A number of sunflower date-of-planting studies have indicated the potential of planting date variation for reducing damage from the crop’s insect pests. For example, later planting dates have reduced sunflower stem weevil populations in plant stalks and thus subsequent lodging. Seed damage due to banded sunflower moth larval feeding also has been lessened when planting was delayed. Delayed planting will usually avoid the first (and major) emergence of the sunflower midge (although if conditions are favorable, later infestations can be severe as well). In the High Plains of Texas, sunflower planted early or late will avoid a bloom period in early July when the highest densities of sunflower moths occur. Finally, seed damage from the red sun-flower seed weevil has been lower when sunflower has been planted early.

The manipulation of planting dates is a technique requiring knowledge of the biology of the pest, since its effectiveness depends upon not having the preferred plant growth stage available when insect pest numbers are highest. Unfortunately, the life cycles of various sunflower insects are different; so a single planting date strategy will not work for all the pests that attack sunflower.

How can tillage impact some sunflower insects? In South Dakota studies, fall or spring plowing was shown to reduce adult emergence of the red sunflower seed weevil. In Texas, tillage increased the mortality of overwintering larvae of the long-horned sunflower stem girdler.

In both the Northern and Southern Great Plains, however, plowing sunflower stalks proved ineffective in reducing survival of the sunflower stem weevil. The stem weevil larvae are protected in the woody portions of the stalk not broken up by the plow. Adult emergence the following spring can be reduced, though, if the stalks are buried beneath the soil surface.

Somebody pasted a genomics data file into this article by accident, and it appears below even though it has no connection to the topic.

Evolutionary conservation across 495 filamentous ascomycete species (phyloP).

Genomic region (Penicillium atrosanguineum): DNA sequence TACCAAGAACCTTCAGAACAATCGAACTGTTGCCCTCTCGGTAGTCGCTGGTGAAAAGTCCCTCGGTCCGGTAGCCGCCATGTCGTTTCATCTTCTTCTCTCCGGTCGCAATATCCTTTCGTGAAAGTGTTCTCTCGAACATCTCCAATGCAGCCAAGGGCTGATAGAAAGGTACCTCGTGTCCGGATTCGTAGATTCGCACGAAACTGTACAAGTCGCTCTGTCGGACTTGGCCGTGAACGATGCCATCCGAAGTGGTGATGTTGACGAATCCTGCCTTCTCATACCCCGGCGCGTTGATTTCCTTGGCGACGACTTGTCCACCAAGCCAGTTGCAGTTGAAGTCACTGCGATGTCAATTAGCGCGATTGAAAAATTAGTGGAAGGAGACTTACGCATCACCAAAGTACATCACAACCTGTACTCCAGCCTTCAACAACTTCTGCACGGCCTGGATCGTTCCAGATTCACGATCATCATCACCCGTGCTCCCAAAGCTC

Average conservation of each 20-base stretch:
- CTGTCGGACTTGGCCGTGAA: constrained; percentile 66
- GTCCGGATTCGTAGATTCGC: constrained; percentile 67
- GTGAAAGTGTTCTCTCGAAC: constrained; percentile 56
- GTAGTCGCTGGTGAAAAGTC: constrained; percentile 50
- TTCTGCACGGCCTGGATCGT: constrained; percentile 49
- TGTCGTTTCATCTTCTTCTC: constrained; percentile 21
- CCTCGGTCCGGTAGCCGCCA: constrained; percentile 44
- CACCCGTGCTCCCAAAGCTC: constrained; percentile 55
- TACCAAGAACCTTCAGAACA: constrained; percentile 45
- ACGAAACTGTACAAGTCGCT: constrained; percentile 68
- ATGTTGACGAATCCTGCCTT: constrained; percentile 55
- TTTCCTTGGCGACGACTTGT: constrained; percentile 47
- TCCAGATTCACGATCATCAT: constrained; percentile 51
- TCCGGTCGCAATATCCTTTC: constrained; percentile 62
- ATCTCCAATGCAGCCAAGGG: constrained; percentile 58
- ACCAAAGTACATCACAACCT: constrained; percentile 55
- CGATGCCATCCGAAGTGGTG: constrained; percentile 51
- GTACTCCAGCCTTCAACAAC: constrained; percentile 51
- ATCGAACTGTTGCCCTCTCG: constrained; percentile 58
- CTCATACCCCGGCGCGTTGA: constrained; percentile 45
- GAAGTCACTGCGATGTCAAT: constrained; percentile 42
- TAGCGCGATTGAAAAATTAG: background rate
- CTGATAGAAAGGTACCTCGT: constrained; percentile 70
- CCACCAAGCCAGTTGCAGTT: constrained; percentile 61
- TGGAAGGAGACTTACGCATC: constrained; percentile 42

Recent studies in North Dakota and Minnesota have shown that trap cropping has promise in the management of the red sunflower seed weevil. The planting of an early flowering border of sunflower around a larger sunflower field serves as a trap for the adult red seed weevils, which are attracted to the trap rows and concentrate in the flowering heads.

These trap rows are then treated with a chemical which may effectively reduce weevil populations to the point where there’s no need to spray the entire field. The result would be a much lower cost of insecticidal control.

Plant populations will affect both the sunflower stalk diameter and the percentage of plants lodged by the sunflower stem weevil. The larvae of this insect overwinter in the stalks by constructing chambers in the stem. These chambers weaken the plant; and, if weevil numbers are high, the plant can lodge prior to harvest.

Studies have shown that the density of plant stand has no effect on the numbers of weevil larvae within the stalks. However, as plant population is increased, individual stalk diameter is reduced and lodging increases. It’s important to maintain the structural integrity of the sunflower stalk by keeping its diameter large enough to withstand lodging. This can be achieved by reducing the plant stand. The result will be larger-diameter stalks, no change in insect levels within stalks — but decreased losses due to lodging.



The techniques used in cultural control basically consist of modifications in timing or in the manner of performing necessary functions in the production of the crop. Thorough biological research is required for such controls to work correctly. Also needed is an understanding of the basic life cycle of the pest and its interaction with crop growth and the environment.

Sometimes the slight insect population reduction due to cultural practices will delay the rise of the pest to economic levels, thereby reducing or eliminating the need for more-costly management tactics (such as chemical applications). Using cultural controls may not always provide dramatic results — and it may require a combination of additional IPM practices if benefits are to be maximized. Nonetheless, cultural controls can be an important tool for protecting the crop and minimizing damage from insect pests.